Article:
A geographic system can be either geodetic or projected. Coordinates in a geodetic system are often described using longitude and latitude. In Oracle Spatial, the convention is to use longitude as the first coordinate and latitude as the second coordinate. A projected system is a Cartesian system that is defined as a planar projection based on the datum and projection parameters.

Before an entry is created for a layer of data, the SRID associated with the data should be identified along with the tolerance to be used for the spatial layer. All the spatial data has an inherent accuracy associated with it. Hence, the tolerance value used for a spatial layer is very important and should be determined based on the accuracy of the data. Once these two values are identified, you are ready to create the metadata for the spatial layer.

More on Spatial Reference Systems

Oracle Spatial supports hundreds of SRSs, and it is very important to choose the right SRS for any given data set. The definition of an SRS can be easily obtained by looking at the well-known text (WKT) for that SRS. The WKTs for all the SRSs supplied as part of Oracle Spatial are available from the MDSYS.CS_SRS view. In addition to this view, there are several other metadata tables under MDSYS that contain more details on how these SRSs are defined. Oracle Spatial also supports the EPSG standard-based SRSs. SRS in Oracle Spatial is flexible and allows users to define new reference systems if they are not present in the supplied SRSs. We will revisit user-defined SRSs in the following chapters.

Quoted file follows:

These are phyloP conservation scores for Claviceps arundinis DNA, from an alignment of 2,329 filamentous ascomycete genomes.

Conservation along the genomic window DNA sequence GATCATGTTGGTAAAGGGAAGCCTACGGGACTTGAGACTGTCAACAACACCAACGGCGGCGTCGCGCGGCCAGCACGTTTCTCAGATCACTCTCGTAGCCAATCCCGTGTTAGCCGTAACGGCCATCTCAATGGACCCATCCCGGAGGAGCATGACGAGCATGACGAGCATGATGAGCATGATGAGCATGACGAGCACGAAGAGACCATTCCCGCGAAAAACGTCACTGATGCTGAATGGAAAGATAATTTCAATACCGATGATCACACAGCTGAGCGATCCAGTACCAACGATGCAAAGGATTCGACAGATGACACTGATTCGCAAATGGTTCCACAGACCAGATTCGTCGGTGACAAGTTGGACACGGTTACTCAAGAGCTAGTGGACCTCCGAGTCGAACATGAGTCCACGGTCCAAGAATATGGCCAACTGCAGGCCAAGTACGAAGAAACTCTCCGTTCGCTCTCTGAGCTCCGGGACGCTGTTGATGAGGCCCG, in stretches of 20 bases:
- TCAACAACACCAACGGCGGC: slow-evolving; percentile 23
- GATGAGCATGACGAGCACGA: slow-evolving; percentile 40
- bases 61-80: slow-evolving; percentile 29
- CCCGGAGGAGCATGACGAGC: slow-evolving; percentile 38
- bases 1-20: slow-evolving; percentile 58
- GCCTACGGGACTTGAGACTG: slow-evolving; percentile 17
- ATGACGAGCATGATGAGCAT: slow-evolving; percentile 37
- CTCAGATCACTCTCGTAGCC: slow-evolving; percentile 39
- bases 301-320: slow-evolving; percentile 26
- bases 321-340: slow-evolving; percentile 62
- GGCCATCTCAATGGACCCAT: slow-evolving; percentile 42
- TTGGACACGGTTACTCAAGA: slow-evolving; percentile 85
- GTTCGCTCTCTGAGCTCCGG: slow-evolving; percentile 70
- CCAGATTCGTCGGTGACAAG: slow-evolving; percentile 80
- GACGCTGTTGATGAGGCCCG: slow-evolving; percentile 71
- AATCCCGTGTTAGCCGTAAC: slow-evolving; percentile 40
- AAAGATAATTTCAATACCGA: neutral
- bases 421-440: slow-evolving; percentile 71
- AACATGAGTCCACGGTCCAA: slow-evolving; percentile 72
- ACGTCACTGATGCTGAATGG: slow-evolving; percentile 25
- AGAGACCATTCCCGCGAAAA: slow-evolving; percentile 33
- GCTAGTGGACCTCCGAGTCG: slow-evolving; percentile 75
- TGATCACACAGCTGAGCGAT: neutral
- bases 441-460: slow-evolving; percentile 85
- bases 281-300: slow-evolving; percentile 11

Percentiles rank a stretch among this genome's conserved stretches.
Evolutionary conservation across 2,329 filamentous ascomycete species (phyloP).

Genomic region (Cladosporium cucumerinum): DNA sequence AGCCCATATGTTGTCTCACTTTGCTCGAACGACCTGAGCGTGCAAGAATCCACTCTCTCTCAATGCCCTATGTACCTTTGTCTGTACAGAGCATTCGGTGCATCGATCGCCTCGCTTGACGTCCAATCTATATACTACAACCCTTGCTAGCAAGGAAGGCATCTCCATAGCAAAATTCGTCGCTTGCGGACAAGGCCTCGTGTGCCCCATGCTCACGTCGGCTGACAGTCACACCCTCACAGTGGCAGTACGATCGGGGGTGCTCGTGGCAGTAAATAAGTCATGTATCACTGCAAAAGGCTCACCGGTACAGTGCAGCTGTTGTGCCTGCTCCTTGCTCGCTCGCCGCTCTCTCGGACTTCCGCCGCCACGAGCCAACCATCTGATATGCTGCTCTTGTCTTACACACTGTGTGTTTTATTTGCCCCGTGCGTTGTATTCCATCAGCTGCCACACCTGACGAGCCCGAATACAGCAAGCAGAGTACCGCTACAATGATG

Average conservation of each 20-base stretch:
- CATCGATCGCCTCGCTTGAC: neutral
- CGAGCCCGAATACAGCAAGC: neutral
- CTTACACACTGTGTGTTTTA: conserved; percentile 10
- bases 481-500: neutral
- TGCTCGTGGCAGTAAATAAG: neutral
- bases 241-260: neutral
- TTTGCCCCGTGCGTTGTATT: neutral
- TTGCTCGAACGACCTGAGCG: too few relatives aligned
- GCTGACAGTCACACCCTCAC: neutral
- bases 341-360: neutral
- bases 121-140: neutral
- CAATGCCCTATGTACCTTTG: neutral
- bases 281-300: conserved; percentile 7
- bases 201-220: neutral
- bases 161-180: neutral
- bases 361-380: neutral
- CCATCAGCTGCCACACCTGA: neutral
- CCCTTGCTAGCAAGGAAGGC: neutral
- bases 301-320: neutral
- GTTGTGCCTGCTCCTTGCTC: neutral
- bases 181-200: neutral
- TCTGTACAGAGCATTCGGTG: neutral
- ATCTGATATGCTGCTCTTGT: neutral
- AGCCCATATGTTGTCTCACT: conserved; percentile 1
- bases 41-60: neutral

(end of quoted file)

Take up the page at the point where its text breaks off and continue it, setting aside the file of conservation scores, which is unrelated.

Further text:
Creating spatial metadata

The tables used in our sample schema contain data that is geographically referenced. Spatial metadata can be created using Insert statements into the USER_SDO_GEOM_METADATA view. This view is defined as a public-writable view on top of MDSYS.SDO_GEOM_METADATA_TABLE that is used to store metadata for all the spatial columns in the database. Let us look at the metadata creation process for some of the spatial tables. Most of the tables used in the current schema have spatial data in the California State Plane Zone 3 Coordinate System. In Oracle Spatial, the corresponding SRID for this SRS is 2872. This coordinate system has foot as the unit of measurement and we will use 0.05 as our tolerance (that is, five-hundredths of a foot). The metadata is created using the Insert statement as shown in the following code:

Insert Into USER_SDO_GEOM_METDATA Values (‘LAND_PARCELS’, ‘GEOM’, SDO_DIM_ARRAY(SDO_DIM_ARRAY(SDO_DIM_ELEMENT(‘X’, 5900000, 6100000, 0.05), SDO_DIM_ELEMENT(‘Y’,2000000, 2200000, 0.05)), 2872);

The SDO_DIM_ELEMENT object is used to specify the lower and upper bounds for each dimension of the coordinate system along with the tolerance value. The metadata allows one entry for each dimension, even though it is very common to use the same tolerance value for the X and Y dimensions. When storing 3D data, it is very common to use a different tolerance value for the Z dimension.